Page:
Editor’s Note: Felicia Kay is a National Certified Counselor and Licensed Professional Counselor working in Shreveport.

It is undoubtedly a stressful period in all our lives filled with self-isolation and social distancing. Amid all of the “check on your extrovert friends” social posts and jokes about how introverts were born ready for this, you may have started to feel some emotions you haven’t quite been able to place yet. But words like grief and PTSD sound so clinical and well, let’s faceit, scary, that you probably never thought of those words applying to you. We often reserve such designations for the loss of loved ones and people who have experienced significant emotional and physical trauma, not to mention our tendency to downplay our own experiences because someone else always has it worse, right?

As a counselor I do a lot of work with what is called disenfranchised grief, or grief that is experienced when a person suffers a loss that is not socially accepted or acknowledged as legitimate. You might have experienced this if you have recently complained about being out of work due to COVID-19 and someone teased you by saying that they wished they could stay home. The truth is we all have losses associated with this pandemic, whether it is loss of wages and work hours, loss of companionship, or loss of events we planned to attend. We may feel like it is disingenuous of us to mourn such losses when we know that others are suffering losses in health and deaths in their families. I want you to know that it is ok to feel how you feel and grieve these losses. In fact, it’s not only ok, its healthy. Get those emotions out!

With words like “crisis”, “quarantine”, and even “martial law” buzzing around media channels, its completely understandable that anxiety is running high and many people are panicking. On one hand, it’s important that this pandemic is taken seriously by everyone. On another hand, long periods of heightened anxiety can cause long term effects like acute PTSD. Some common signs of PTSD include nightmares, feeling detached or numb, guilt, panic, anxiety, anger, depression, problems sleeping, changes in appetite, and avoidance of topics that trigger distress. Right now, feeling anxious all the time may seem like the new normal, so we start to not notice it as much even though it nevergoes away. It’s important that while you are checking in on your friends (while maintaining good social distancing practices), that you check in with yourself as well and notice if you are experiencing long periods of excessive stress. Don’t let a panic attack be your first warning sign. Self-care is as important now as ever.

What can we do? 

Stay in the present with Mindfulness

Practicing mindfulness is a great skill for staying in the moment and being self-aware. If you practice yoga, you are likely already familiar with mindfulness techniques. If you aren’t, I highly recommend searching for yoga nidra guided meditation on youtube or even apps on your phone. Don’t worry, yoga nidrawon’t make you stand on your head or put you in any twister like poses, in fact you don’t even have to move! An article on “Very Well Mind” has some great tips about using mindfulness for anxiety and PTSD. https://www.verywellmind.com/using-mindfulness-for-ptsd-2797588

Re-think your habits and routine

For many of us, our routines and regular plans have been completely disrupted. Forming new routines and adding new structure to your daily life now filled with pajama pants and zoom conference calls can possibly be the sanity saving technique you didn’t know you wanted or needed. We may also be clinging to those habits or routines that we still have out of a desperation to hang on to some normalcy while not realizing the added stress they are causing. For example, watching the news or scrolling social media for several hours may typically be commonplace for you. But if constant updates or news feeds filled with COVID-19 information is triggering emotional distress and you find yourself getting angry or overwhelmed, it may be helpful to cut back or limit your exposure to such information only during certain times of the day or only from a few trusted news sources.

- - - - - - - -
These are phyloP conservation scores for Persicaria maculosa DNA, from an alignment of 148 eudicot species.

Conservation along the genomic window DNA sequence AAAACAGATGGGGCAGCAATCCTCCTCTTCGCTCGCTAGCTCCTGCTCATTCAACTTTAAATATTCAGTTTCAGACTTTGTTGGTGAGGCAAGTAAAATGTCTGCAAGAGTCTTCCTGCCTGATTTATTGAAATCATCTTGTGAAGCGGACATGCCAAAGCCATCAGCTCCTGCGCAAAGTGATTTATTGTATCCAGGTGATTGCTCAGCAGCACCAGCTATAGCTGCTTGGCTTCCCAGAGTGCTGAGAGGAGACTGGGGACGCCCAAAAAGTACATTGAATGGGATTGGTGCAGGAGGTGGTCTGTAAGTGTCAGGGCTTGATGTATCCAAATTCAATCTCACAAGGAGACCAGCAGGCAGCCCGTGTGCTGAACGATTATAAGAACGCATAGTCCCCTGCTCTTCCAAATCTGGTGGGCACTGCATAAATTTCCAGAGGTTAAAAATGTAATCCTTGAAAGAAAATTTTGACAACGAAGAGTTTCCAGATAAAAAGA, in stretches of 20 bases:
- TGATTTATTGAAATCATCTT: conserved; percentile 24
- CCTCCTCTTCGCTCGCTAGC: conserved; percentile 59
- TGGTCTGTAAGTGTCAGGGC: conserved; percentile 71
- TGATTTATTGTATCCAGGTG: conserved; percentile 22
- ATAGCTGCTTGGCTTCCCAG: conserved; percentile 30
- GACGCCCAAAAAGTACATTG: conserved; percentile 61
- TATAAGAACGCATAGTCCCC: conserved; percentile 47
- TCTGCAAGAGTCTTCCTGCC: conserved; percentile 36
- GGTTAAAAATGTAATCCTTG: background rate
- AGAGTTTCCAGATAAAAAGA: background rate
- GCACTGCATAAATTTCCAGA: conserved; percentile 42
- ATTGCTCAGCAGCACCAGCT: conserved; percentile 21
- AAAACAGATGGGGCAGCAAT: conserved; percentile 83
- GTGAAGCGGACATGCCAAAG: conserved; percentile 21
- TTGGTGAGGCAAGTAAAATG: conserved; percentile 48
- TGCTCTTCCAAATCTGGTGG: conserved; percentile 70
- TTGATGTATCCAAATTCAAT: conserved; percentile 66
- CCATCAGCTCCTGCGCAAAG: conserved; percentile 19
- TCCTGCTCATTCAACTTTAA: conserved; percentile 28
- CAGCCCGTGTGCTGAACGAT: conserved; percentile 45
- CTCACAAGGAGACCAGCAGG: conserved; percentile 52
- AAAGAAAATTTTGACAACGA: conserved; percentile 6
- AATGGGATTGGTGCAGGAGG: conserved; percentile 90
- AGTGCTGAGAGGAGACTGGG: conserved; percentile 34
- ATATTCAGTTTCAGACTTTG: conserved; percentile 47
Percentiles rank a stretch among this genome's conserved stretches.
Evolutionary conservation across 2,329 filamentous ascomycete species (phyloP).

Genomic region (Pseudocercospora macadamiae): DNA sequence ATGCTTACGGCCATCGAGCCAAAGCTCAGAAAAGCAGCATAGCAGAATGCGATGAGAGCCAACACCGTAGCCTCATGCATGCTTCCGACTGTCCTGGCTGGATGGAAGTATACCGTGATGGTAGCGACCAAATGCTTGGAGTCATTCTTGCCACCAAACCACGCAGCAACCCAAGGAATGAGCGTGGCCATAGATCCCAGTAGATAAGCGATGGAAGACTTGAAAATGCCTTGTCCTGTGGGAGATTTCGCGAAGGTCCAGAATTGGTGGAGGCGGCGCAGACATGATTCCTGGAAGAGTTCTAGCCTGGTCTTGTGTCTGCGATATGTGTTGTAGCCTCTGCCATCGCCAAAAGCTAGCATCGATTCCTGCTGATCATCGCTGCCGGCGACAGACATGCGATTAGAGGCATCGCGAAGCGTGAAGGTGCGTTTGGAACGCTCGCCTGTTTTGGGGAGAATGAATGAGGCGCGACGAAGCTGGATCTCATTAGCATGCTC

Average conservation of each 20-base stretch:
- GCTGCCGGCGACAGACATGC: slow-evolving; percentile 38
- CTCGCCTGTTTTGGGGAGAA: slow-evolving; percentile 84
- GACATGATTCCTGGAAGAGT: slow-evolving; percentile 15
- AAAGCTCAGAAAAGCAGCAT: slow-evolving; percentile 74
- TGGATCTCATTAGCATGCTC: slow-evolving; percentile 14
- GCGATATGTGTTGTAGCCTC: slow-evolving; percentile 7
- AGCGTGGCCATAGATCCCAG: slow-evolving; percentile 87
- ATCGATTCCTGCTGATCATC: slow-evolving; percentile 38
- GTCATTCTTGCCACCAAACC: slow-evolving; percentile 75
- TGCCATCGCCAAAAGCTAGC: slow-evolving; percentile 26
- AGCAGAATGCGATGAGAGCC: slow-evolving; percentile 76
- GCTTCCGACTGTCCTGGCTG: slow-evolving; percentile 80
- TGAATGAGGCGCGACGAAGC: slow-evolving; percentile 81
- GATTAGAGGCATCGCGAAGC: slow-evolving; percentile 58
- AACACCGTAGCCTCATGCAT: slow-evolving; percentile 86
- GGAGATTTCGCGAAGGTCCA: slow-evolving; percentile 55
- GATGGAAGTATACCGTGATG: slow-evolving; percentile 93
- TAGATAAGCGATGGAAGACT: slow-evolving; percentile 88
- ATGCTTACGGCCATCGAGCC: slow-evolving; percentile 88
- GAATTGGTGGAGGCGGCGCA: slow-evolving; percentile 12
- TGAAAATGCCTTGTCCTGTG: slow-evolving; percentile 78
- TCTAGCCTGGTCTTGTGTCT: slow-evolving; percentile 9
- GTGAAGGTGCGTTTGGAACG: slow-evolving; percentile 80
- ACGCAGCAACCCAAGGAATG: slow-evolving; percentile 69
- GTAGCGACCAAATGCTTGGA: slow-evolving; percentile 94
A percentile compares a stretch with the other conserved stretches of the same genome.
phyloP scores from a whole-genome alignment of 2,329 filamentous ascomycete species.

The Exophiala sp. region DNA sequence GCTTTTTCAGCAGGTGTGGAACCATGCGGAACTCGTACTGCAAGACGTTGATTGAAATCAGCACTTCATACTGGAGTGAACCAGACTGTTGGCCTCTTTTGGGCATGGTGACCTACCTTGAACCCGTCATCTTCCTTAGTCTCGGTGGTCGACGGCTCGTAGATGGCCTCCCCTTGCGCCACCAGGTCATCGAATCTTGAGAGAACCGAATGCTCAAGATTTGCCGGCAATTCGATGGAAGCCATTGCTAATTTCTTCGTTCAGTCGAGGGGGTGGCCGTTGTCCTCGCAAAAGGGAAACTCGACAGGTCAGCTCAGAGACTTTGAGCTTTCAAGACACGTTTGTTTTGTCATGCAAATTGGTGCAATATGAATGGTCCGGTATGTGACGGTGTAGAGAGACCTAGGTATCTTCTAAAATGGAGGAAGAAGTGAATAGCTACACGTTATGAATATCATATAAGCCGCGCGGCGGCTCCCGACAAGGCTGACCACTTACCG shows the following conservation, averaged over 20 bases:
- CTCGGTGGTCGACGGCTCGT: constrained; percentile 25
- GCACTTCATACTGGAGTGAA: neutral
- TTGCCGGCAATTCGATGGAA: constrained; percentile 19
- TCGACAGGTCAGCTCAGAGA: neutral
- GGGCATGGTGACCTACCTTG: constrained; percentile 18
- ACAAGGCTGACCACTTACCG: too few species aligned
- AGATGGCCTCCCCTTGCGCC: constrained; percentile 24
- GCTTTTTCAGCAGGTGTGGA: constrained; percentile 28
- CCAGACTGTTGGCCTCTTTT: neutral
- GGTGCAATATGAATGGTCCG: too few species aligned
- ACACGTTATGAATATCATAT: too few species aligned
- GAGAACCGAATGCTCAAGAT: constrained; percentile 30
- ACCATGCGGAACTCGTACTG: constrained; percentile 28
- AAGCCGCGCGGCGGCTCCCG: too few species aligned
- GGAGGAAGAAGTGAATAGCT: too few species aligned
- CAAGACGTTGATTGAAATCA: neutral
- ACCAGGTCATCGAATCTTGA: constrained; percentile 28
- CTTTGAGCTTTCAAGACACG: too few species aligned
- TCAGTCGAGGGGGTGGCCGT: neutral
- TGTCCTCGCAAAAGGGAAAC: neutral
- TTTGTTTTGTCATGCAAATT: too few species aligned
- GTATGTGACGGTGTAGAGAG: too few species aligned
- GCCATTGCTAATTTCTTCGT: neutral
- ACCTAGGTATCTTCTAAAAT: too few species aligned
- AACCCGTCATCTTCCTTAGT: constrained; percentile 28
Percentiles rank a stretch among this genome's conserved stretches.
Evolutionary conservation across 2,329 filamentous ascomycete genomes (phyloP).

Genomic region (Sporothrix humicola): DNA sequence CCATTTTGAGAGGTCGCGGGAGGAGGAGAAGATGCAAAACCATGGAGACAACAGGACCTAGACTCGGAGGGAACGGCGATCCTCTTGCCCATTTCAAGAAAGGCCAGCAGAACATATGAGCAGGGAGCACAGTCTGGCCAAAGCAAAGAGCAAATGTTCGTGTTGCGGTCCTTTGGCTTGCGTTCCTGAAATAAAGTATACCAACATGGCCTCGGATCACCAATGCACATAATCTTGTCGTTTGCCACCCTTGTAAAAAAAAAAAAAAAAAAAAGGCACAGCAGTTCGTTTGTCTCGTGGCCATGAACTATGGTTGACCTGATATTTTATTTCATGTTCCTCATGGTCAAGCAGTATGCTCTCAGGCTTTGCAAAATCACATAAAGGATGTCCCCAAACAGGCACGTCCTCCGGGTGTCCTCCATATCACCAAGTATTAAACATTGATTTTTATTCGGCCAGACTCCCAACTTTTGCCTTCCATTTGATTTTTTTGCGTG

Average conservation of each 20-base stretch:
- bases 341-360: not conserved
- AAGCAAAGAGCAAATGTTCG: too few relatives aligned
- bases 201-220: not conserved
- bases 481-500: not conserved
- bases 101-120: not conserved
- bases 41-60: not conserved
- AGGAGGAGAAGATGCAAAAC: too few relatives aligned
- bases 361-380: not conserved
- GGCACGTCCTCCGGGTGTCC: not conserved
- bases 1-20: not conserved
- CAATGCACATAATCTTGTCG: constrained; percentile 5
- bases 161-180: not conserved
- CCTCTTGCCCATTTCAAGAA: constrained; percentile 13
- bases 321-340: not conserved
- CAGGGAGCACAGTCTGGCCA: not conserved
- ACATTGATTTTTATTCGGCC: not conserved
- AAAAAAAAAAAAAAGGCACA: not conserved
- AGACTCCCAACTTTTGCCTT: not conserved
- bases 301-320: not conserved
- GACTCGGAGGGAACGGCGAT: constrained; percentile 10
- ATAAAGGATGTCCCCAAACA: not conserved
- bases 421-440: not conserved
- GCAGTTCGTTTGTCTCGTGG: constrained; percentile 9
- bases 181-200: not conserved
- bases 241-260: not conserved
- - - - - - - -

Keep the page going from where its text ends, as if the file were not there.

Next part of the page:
Focus on what you can control

I know I for one, recently realized I was having intense feelings of a loss of control over my life in the wake of this public health crisis, and I’m willing to bet I’m not the only one. With everything going on around us, it’s important to feel like we have a handle on something… anything. Look for the things in your life that you do have control over. Explore your hobbies. Switch up your chores to break the monotony. Plan watch parties online with friends. Regulate your sleep schedule so that you get enough sleep but aren’t sleeping all day. Find ways to make meaningful connections with others. 

Find something to laugh about

I am a firm believer in laughter is the best medicine. Judging by the number of coronavirus memes, I think it’s safe to say that many of you agree with me. I suddenly understand why so many nursery rhymes are based on events like the plague. I’m so glad that we are living in the age of technology with TikTok, Insta, and YouTube at our fingertips. There is something out there for everyone to laugh at. Make finding something funny part of your new daily routine.

Share

We are so often socialized to ignore our own struggles when we feel that others are suffering more. Now it is increasinglyimportant that we share what we are feeling and experiencing with each other. Let others know they aren’t alone. Break the stigma of disenfranchised grief. You are not invalidating another person’s feelings just because you are upset that Taco Wars was canceled, I promise!